Lipscomb University Bisons
John Hudy is the head strength and conditioning coach at Lipscomb University in Nashville Tennessee. He has earned a masters
of science from Middle Tennessee State University. He completed his undergraduate work at Lipscomb University. In addition to his Master's degree,
John has earned his Certified Strength & Conditioning Specialist (CSCS) certification from the National Strength & Conditioning Association (NSCA)
as well as his United States Weightlifting Coaching Certification.
Lipscomb's new facility sports Ivanko free weights including eight tons of Ivanko EZ Lift plates and Ivanko pro style fixed plate dumbbells, four Power Lift platforms,
four Hammer Strength benches and four Hammer Strength squat racks. In addition to the 40-plus Hammer Strength, Life Strength, and
Life Fitness cardio equipment, this facility also houses brand new testing, speed, agility, and plyometric equipment. The flooring
is made by Mondo Sport Impact.
The Bison's 5000 square foot weight room was completed in March of 2000. John's goal was to design a modern training
facility that would meet the strength and conditioning needs of the today's student athletes as well as future athletes
for years to come. He installed equipment that would withstand the rigors of college athletes throughout the years.|
John's main emphasis is free weight training and he spends a lot of time with the athletes on the Olympic platforms and squat racks.
He does not preclude training with machines as it provides an option for training athletes with injuries, provides a change of
pace and is used for athletes who have a difficult time training some of the more complex free weight exercises.
As an NCAA coach, John knows that time constraints in an intercollegiate weight room are a fact of life, so he made sure every workstation would have a
full allotment of weights and each piece of equipment would have weight horns attached to them in order to save precious space.
This would prevent athletes and coaches wasting time and energy chasing down plates. John choose Ivanko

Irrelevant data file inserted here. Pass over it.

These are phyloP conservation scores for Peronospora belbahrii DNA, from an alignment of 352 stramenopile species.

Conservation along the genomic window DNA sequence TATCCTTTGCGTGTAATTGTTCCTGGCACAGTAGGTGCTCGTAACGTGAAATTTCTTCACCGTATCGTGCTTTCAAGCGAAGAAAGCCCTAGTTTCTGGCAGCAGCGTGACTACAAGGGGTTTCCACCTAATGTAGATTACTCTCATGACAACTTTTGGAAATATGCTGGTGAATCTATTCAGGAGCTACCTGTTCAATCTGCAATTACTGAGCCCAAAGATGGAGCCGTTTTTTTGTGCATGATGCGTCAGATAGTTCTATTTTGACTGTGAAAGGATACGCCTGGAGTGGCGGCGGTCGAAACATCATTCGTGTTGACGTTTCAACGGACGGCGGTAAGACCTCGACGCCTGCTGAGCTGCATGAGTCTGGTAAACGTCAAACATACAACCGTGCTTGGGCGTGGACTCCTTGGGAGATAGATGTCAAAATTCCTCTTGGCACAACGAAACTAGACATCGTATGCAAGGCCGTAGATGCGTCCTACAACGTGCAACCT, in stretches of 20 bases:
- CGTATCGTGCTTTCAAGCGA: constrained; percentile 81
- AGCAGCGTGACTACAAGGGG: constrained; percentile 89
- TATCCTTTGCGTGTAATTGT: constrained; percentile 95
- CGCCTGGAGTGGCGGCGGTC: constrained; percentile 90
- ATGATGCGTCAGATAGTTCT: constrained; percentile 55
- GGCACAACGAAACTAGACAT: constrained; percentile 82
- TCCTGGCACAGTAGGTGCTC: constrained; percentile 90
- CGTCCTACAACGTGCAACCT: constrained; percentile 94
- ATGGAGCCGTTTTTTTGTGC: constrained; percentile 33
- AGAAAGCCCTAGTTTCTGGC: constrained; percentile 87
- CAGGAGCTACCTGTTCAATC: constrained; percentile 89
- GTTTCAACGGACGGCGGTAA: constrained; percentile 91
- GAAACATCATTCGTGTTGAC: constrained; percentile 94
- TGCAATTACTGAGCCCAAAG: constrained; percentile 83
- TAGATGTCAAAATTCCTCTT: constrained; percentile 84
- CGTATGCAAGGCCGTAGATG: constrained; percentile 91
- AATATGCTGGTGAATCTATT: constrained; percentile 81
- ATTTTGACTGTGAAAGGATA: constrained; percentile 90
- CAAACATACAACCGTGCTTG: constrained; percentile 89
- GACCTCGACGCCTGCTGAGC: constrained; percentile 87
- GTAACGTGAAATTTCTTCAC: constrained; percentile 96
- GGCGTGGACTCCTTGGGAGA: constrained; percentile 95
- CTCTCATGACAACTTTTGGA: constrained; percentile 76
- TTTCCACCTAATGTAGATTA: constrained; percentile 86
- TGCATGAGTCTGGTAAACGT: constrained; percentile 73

EZ Lift plates for his weight room as they are designed for safety, ease of movement and longevity.
John had a good idea of what his weight room would look like before it was built. He planned the layout by cutting out a
picture of each piece of equipment and placed the dimensions on the picture if they were not already there. He knew what pieces
he wanted facing mirrors. His facility would have mirrors on one long wall with the squat racks facing the mirrors. The platforms
would be placed on the aisle opposite the squat racks, facing the mirrors, but they would be in between the squat racks so the athlete
could watch their lifting form. Other equipment facing the mirrors are the Jammer, Combo Twist, Ground Based Deadlift, military
racks, smith machine and the dumbbells.
John measured the room and the support columns that stood in the middle of the room
and laid out each piece on a big table. He totaled up the equipment dimensions and then added in the needed distance between pieces
of equipment. Three feet of space were given between bar ends. The equipment movement arms were also taken into dimension consideration.
John then placed pieces of paper where he wanted the equipment to go. He grouped the pieces of equipment in sections according to the
muscles being worked. Squat racks and platforms were in one area and chest, shoulders, leg machines, abdominal, cardiovascular,
medicine ball and back machines were grouped together if possible.
Once John was satisfied with the way he had the room arranged on paper, he numbered each piece of equipment so he could
pick it up and move it or put it aside until the equipment actually arrived. John figured there was a good chance he would have
to rearrange some things once the equipment finally arrived.
According to John, it is difficult to visualize the size and flow of the room. Two big considerations in the layout were the flow
of traffic and the safety of certain areas of the weight room. John wanted to be able to see the platforms from his office if
possible even though there are very few times he is in the office when the platforms are in use.
The free weight section is divided into three areas where safety and high supervision are necessary:
- Squat/Platform area
- Dumbbell area
- Bench area
John wanted the aisles to be as wide as possible and for there to be as much room between pieces of equipment as he could get.
He wanted to place high use areas where safety was a concern, away from the main flow of traffic.
Everything worked out as planned except for the Jungle Gym had to be moved. This is a large piece of equipment and it was
spatially difficult to place.
Overall, the layout has worked very well for John, his coaching staff and the athletes. Equipment does not have to be moved.
Dumbbells are confined to the dumbbell area and 3/4" mats under the benches add extra protection for the floor and equipment.
Bars do not have to be moved or shared. The short bars and curl bars are located in the dumbbell areas where the athletes have
plenty of room to work out.
With proper scheduling, the coaches can accommodate two teams of 15-20 athletes at a time. Three teams will work if they are
smaller and their workouts are taken into consideration. John's weight room layout has provided the best possible opportunity for training
and allows the athletes to squeeze the most out of their workouts considering the time constraints involved. A good sized
room, plenty of equipment, quality program design and proper scheduling help accommodate the teams at Lipscomb.